Should mutual fund investors worry about high inter scheme transfers?


Inter scheme transfers in the mutual fund industry have inched up in December and January. According to data available with Sebi, such transfers stood at Rs 25,242 crore in December, the highest in the last seven months. The figure was Rs 16,458 crore in January, the second highest in the last six months. (See chart 1)

Inter scheme transfers is the process of a mutual fund scheme selling securities to another scheme within the fund house. It is an alternative to otherwise selling the assets outside.

The inter scheme transfers have been growing since 2012-13 on year-on-year basis. The transfers for the current financial year stood at Rs 1,96,708 crore (April 01 2018 to February 15, 2019), higher by 18 per cent over the last financial year. It is important to note here that the figures for FY 2018-19 will be higher as we still have one more month before the year ends. (See chart 2 for details)

Inter scheme transfers are a legitimate way to transfer assets of one scheme to another. If so, why should it concern mutual fund investors? Well, some mutual fund industry experts believe fund houses may be transferring their bad assets or non- performing assets to closed-ended schemes via inter scheme transfers.

“This way, AMCs can transfer their bad assets to FMPs as well. And, if this is the case, the FMP investors will have to bear the brunt,” says a mutual fund advisor on account of anonymity.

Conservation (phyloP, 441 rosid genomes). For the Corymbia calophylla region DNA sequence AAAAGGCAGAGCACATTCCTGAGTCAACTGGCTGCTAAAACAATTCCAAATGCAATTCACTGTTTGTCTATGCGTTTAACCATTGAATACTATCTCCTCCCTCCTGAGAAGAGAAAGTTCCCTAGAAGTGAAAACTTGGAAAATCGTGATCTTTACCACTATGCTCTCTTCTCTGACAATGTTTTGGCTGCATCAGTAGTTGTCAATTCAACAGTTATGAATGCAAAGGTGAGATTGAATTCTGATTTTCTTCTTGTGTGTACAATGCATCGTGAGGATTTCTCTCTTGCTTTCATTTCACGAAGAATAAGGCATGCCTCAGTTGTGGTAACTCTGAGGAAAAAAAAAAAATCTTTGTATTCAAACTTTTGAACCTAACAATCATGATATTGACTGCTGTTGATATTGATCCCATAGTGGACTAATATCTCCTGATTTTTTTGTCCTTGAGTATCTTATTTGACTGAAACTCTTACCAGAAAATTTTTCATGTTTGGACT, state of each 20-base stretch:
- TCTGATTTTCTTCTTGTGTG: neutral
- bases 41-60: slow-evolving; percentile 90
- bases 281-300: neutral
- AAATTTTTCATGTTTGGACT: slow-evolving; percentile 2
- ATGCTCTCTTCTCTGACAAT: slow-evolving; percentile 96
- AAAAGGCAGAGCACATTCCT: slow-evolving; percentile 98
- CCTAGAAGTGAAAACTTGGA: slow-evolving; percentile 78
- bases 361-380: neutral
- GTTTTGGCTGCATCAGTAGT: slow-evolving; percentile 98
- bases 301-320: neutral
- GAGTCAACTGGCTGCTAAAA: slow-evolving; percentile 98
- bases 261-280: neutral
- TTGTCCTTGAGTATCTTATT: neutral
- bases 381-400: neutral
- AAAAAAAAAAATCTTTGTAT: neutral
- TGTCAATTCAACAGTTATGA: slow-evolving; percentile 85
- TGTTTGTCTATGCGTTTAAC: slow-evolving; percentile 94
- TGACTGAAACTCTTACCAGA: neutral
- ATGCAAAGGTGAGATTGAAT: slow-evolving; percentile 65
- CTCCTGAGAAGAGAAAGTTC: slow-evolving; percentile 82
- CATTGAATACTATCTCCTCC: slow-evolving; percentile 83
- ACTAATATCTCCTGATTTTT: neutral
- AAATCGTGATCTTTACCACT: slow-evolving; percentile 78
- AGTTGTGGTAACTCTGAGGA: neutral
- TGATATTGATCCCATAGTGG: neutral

Mutual fund analysts say though there could be some genuine transfers between schemes to infuse liquidity, higher inter schemes transfers in the backdrop of NBFC crisis raises many questions. The current crisis started around August last year when the IL&FS episode broke out followed by DHFL and Zee group’s inability to meet their obligations.

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An industry participant anonymously told etmutualfunds.com that when mutual funds used to offer two plans- institutional and retail – they would often transfer bad assets from their institutional plans to retail plans to save their institutional investors.

The data released by Sebi gives out only the total number of inter scheme trades and the total amount traded every day. It does not show the details of the transactions. Only a detailed data will tell us the real issue behind the inflated inter scheme juggling.

Several mutual fund managers and analysts declined to comment on the data.





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